GOD BLESS SC HUESCA

Aragon is dominated by the Pyrenees. Its glaciers tear through idyllic countryside of  and frame it with an epic backdrop. These mountains are often the focus when people think about the north-eastern region of Aragon, rather than that which is hidden beneath them.

Huesca is a quaint city nestled below the towering mountain range of the Huesca Pyrenees. It's an hours drive north of Zaragoza and very much its little sister. While Zaragoza is where half of Aragon's residents call home, Huesca is only made up of 55,000 people. It's the kind of place your mate ended up in on his niche interrailing trip around northern Spain.  

That being said, it's football team - SC Huesca - have recently replaced Real Zaragoza as Aragon's flagbearer in La Liga.

Credit: via SC Huesca 

Famously founded by Barça supporters, SC Huesca proudly sport the Azulgrana colours on their home strip. But their fortunes could not have been any different to their Catalan counterparts. Huesca played in the tertiary division of Spanish league football from their foundation in 1960, only being promoted to the Segunda division in 2008. Their steady rise through the senior ranks of Spanish fútbol ever since was triggered by a takeover by two ex-players, one of which was Jose Antonio Martín 'Petón' - their current CEO.

This business association with Petón, often coined as the Spanish Jorge Mendes, brought Huesca into contact with Bahia - one of Spain's biggest player agencies. Four of Huesca's current crop are managed by Bahia, and there's no denying that their relationship with the agency has been integral to their footballing success. Huesca pride themselves on youth development and it's often Bahia that puts them in contact with the country's rising stars.

Image Credit: Willtron

This is the only sustainable development model for a side that worked under a transfer budget of €8 million for the entirety of last season. Huesca's new record signing, Serdor Gürler from the Turkish second divison (£2.25 million), is a product of the financial windfall that Huesca received from promotion to La Liga. Much of the rest of the cash seems to have gone into their stadium expansion, which saw their ground almost double in capacity from 4100 to 7500.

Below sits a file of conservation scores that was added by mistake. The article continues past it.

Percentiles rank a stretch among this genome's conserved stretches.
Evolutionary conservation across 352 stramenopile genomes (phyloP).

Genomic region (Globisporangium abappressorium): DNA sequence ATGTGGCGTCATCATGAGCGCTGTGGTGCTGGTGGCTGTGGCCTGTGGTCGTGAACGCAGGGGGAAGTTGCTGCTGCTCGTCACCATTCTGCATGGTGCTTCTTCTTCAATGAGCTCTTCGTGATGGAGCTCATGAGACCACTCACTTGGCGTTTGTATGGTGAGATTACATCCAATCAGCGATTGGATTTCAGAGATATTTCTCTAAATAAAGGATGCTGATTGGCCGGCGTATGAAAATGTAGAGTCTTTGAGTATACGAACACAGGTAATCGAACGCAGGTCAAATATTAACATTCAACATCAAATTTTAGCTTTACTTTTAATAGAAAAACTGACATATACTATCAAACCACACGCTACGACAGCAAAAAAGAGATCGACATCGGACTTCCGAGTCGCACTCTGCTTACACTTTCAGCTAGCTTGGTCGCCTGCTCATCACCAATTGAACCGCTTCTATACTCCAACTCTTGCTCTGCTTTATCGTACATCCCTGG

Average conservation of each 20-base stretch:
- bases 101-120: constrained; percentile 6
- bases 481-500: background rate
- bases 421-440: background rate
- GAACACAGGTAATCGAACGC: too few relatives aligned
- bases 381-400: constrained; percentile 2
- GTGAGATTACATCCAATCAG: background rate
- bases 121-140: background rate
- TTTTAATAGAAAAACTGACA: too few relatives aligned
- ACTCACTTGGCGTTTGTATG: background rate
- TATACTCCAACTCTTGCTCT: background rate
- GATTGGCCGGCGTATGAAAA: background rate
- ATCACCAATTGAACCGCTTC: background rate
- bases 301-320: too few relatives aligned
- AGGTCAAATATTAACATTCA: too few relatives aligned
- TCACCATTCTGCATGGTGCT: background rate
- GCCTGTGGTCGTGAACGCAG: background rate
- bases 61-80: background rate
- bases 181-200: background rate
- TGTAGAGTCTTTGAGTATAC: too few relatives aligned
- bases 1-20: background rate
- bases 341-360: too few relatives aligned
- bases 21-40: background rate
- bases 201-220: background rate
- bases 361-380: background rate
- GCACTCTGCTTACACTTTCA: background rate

Huesca's Estadio El Alcaraz sits on the fringe of the city, surronded by dry fields and the odd bit of dusty tarmac. This isn't Madrid. This isn't Barcelona. This is Aragon. Forget the galactic transfer fees being negotiated by Florentino Perez; Huesca represents the grain of Spanish fútebol. It's unpolished, its rough edges are on show - and its absolutely fucking brilliant.

SD Huesca fought against all odds to be where they are now. Its a club representing a city of 55,000 people, and its in the top division of Spanish football. If we're talking population counts, the British equivalent would be Barry Town playing in the Premier League.

But this is a city that's strongly familiar with the tale of the underdog.  Huesca sport the St George's Cross on their away shirt; a nod to Aragon's Patron Saint and his miraculous taming of the dragon. Resilience, too, is in their blood. Huesca was on the Falangist frontline during the Spanish Civil War and was a famously stubborn stronghold. Republican fighters, including none other than George Orwell, used to joke that 'Tomorrow we'll have coffee in Huesca'. They never got the chance.

Credit: SD Huesca 

SD Huesca got their chance to enact their destiny at home to Real Zaragoza in November 2017. Having lived forever in the shadow of the region's industrialised capital, little Huesca finally had the chance to make Aragon theirs. The Estadio el Alcaraz was bouncing. Real Zaragoza were beaten 3-1 on the night, with their fate being sealed by an absolute rocket by on loan Watford striker Cucho Hernández. Real Zaragoza's monarchacial grip over the Pyranees was beginning to slip.

Despite winning the return fixture at La Romareda 1-0,  Zaragoza couldn't stop Huesca. The latter nipped them to second place and automatic promotion to La Liga. Zaragoza shored up in third and (inevitably) lost their play-off semi to Numancia. The power shift in Aragon was finally complete.

Now Huesca are flying high in the big leagues. They might have lost 8-2 to Barça t the Nou Camp a few weekends ago, but fuck it: who actually cares? Their team is a hodgepodge of loanees and players signed on free transfers. But they're living the dream. And though it might not last long, Huesca have already done the undoable.

Their rise to the top is the stuff of poetry. It's fitting that this spectacular journey took place in the fantasy land of Aragon, a place that you'd be forgiven for mistaking as the setting of Eragon.

SD Huesca's footballing odyssey is the latest entry into this region's vibrant mythology. Who cares if they lose their footing now; they've already reached out above the Pyrenees that surrond their little city.

Header Image Credit: SD Huesca Instagram

Jamie Muddimer

Rumour is that he once had a dream about swimming across the Channel with Graeme Souness. Don't ask him about it.